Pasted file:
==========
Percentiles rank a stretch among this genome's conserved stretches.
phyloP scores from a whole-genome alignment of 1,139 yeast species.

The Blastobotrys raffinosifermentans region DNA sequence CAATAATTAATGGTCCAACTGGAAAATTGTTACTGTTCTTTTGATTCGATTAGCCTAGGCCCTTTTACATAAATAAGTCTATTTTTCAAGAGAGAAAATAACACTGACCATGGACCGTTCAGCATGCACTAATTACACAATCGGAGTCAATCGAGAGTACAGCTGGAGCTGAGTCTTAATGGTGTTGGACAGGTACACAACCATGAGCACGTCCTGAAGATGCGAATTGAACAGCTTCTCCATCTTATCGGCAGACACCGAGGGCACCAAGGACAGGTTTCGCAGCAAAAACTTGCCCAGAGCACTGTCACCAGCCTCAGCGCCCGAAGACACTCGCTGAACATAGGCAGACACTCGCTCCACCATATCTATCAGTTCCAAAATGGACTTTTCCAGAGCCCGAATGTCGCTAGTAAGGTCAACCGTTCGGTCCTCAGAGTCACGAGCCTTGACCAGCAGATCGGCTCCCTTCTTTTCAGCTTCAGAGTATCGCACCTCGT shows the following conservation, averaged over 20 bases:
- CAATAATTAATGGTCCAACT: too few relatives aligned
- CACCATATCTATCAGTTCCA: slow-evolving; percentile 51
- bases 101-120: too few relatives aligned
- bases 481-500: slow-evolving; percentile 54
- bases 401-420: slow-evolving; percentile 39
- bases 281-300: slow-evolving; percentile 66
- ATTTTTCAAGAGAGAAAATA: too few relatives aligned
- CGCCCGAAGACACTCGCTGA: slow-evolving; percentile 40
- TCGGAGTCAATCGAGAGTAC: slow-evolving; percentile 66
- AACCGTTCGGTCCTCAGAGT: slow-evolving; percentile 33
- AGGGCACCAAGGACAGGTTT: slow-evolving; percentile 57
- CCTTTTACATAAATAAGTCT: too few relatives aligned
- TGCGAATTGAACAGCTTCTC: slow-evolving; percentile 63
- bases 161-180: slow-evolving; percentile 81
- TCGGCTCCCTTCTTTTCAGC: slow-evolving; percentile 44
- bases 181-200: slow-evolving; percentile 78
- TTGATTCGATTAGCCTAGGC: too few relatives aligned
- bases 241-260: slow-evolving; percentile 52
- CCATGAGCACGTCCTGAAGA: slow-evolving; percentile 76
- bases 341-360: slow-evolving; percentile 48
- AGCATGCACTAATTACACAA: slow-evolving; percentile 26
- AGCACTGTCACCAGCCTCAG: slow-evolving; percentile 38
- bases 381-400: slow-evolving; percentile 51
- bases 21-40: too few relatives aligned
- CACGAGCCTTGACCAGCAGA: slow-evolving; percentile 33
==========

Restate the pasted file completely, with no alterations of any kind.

Percentiles rank a stretch among this genome's conserved stretches.
phyloP scores from a whole-genome alignment of 1,139 yeast species.

The Blastobotrys raffinosifermentans region DNA sequence CAATAATTAATGGTCCAACTGGAAAATTGTTACTGTTCTTTTGATTCGATTAGCCTAGGCCCTTTTACATAAATAAGTCTATTTTTCAAGAGAGAAAATAACACTGACCATGGACCGTTCAGCATGCACTAATTACACAATCGGAGTCAATCGAGAGTACAGCTGGAGCTGAGTCTTAATGGTGTTGGACAGGTACACAACCATGAGCACGTCCTGAAGATGCGAATTGAACAGCTTCTCCATCTTATCGGCAGACACCGAGGGCACCAAGGACAGGTTTCGCAGCAAAAACTTGCCCAGAGCACTGTCACCAGCCTCAGCGCCCGAAGACACTCGCTGAACATAGGCAGACACTCGCTCCACCATATCTATCAGTTCCAAAATGGACTTTTCCAGAGCCCGAATGTCGCTAGTAAGGTCAACCGTTCGGTCCTCAGAGTCACGAGCCTTGACCAGCAGATCGGCTCCCTTCTTTTCAGCTTCAGAGTATCGCACCTCGT shows the following conservation, averaged over 20 bases:
- CAATAATTAATGGTCCAACT: too few relatives aligned
- CACCATATCTATCAGTTCCA: slow-evolving; percentile 51
- bases 101-120: too few relatives aligned
- bases 481-500: slow-evolving; percentile 54
- bases 401-420: slow-evolving; percentile 39
- bases 281-300: slow-evolving; percentile 66
- ATTTTTCAAGAGAGAAAATA: too few relatives aligned
- CGCCCGAAGACACTCGCTGA: slow-evolving; percentile 40
- TCGGAGTCAATCGAGAGTAC: slow-evolving; percentile 66
- AACCGTTCGGTCCTCAGAGT: slow-evolving; percentile 33
- AGGGCACCAAGGACAGGTTT: slow-evolving; percentile 57
- CCTTTTACATAAATAAGTCT: too few relatives aligned
- TGCGAATTGAACAGCTTCTC: slow-evolving; percentile 63
- bases 161-180: slow-evolving; percentile 81
- TCGGCTCCCTTCTTTTCAGC: slow-evolving; percentile 44
- bases 181-200: slow-evolving; percentile 78
- TTGATTCGATTAGCCTAGGC: too few relatives aligned
- bases 241-260: slow-evolving; percentile 52
- CCATGAGCACGTCCTGAAGA: slow-evolving; percentile 76
- bases 341-360: slow-evolving; percentile 48
- AGCATGCACTAATTACACAA: slow-evolving; percentile 26
- AGCACTGTCACCAGCCTCAG: slow-evolving; percentile 38
- bases 381-400: slow-evolving; percentile 51
- bases 21-40: too few relatives aligned
- CACGAGCCTTGACCAGCAGA: slow-evolving; percentile 33